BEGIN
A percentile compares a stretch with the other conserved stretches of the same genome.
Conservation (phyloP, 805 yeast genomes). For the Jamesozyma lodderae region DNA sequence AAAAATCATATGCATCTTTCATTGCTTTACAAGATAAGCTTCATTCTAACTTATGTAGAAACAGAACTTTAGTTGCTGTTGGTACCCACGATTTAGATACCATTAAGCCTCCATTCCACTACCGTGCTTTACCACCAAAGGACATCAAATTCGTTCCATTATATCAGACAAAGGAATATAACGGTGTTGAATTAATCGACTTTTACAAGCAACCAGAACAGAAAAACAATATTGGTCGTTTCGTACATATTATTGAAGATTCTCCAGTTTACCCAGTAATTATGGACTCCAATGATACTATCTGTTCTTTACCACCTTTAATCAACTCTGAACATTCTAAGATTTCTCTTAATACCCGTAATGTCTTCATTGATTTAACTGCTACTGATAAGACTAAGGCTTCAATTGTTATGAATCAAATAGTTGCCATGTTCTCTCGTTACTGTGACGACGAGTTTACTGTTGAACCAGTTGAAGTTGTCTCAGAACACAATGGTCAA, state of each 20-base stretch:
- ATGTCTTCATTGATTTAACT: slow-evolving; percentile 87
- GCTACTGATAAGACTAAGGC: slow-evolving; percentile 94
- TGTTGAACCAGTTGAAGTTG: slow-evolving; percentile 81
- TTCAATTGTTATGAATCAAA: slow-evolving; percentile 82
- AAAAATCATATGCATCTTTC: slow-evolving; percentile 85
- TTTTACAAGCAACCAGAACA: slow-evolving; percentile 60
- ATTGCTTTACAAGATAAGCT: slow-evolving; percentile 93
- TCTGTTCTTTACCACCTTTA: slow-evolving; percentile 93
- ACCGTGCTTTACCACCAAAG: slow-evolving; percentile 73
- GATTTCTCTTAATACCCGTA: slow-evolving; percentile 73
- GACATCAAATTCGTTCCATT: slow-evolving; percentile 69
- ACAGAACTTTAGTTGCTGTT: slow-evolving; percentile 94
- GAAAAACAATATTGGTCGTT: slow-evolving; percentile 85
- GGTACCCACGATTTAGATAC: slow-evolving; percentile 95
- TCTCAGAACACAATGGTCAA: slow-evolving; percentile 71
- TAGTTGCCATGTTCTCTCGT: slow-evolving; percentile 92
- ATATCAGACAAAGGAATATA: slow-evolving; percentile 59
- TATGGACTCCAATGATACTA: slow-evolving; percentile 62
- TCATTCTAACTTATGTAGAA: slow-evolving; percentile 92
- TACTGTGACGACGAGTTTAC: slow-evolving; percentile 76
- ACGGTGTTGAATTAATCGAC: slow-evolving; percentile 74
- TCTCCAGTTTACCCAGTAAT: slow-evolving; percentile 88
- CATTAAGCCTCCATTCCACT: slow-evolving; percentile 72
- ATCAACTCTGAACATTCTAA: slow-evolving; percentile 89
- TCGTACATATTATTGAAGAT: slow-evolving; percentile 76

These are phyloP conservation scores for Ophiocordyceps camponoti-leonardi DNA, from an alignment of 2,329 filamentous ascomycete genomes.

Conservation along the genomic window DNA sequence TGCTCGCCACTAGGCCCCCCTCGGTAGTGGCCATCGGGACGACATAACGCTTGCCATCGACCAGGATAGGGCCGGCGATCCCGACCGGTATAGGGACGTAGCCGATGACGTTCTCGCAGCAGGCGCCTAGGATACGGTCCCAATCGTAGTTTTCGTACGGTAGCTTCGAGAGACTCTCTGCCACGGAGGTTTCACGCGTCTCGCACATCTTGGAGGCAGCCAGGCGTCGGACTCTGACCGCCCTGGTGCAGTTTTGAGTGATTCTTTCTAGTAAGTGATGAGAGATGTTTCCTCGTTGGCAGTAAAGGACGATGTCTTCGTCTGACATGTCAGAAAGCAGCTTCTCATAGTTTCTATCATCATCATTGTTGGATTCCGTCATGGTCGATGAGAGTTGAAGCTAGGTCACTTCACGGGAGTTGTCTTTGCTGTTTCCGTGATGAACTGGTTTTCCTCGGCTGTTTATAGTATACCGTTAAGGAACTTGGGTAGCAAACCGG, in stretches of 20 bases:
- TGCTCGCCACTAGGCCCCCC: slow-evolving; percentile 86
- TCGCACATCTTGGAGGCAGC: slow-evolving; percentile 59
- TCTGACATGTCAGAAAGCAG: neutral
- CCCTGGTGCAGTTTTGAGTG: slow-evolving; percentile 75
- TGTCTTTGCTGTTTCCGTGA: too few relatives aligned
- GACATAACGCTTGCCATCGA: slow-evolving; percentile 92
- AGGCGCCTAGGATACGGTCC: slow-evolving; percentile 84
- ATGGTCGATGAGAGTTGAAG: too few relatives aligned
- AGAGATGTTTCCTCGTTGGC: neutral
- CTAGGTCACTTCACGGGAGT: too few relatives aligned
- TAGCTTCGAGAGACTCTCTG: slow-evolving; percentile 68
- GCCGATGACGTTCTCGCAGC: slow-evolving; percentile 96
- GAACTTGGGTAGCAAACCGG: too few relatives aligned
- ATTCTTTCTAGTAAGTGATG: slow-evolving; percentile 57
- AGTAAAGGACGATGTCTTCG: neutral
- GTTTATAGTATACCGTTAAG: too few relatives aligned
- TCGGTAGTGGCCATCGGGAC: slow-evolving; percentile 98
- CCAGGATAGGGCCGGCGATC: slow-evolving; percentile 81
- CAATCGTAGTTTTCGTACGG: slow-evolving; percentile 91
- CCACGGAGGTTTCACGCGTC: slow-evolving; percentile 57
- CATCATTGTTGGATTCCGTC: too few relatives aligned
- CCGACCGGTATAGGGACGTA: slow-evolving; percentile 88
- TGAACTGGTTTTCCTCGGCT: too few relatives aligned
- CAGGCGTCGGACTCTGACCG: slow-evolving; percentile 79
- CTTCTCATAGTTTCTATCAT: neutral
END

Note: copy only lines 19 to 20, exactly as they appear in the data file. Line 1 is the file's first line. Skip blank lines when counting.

- ATATCAGACAAAGGAATATA: slow-evolving; percentile 59
- TATGGACTCCAATGATACTA: slow-evolving; percentile 62